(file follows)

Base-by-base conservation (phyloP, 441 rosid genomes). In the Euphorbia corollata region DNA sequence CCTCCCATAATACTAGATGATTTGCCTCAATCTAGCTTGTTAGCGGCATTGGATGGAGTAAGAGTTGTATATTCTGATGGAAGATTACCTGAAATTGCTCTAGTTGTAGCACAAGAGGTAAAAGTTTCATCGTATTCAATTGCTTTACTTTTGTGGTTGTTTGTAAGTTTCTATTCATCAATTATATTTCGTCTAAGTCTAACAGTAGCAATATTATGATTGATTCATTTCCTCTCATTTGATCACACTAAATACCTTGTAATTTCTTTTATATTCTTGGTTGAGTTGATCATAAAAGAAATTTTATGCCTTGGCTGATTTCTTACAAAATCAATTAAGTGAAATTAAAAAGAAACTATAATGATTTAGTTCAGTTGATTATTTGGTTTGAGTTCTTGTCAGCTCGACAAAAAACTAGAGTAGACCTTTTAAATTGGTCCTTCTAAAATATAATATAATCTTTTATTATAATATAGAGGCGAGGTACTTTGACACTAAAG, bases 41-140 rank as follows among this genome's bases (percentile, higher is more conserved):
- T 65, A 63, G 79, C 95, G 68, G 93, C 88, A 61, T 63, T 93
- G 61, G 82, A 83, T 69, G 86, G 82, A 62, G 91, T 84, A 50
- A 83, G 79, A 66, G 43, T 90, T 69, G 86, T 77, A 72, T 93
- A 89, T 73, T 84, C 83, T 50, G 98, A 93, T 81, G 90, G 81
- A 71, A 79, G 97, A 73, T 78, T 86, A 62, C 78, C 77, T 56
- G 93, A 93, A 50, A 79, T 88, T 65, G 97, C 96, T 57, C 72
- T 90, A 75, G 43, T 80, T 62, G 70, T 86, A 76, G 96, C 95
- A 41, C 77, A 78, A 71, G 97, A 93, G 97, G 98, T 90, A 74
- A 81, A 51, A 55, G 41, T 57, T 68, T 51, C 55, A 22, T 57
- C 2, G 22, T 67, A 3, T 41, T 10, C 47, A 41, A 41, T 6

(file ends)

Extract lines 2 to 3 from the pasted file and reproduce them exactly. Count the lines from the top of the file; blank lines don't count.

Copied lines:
- T 65, A 63, G 79, C 95, G 68, G 93, C 88, A 61, T 63, T 93
- G 61, G 82, A 83, T 69, G 86, G 82, A 62, G 91, T 84, A 50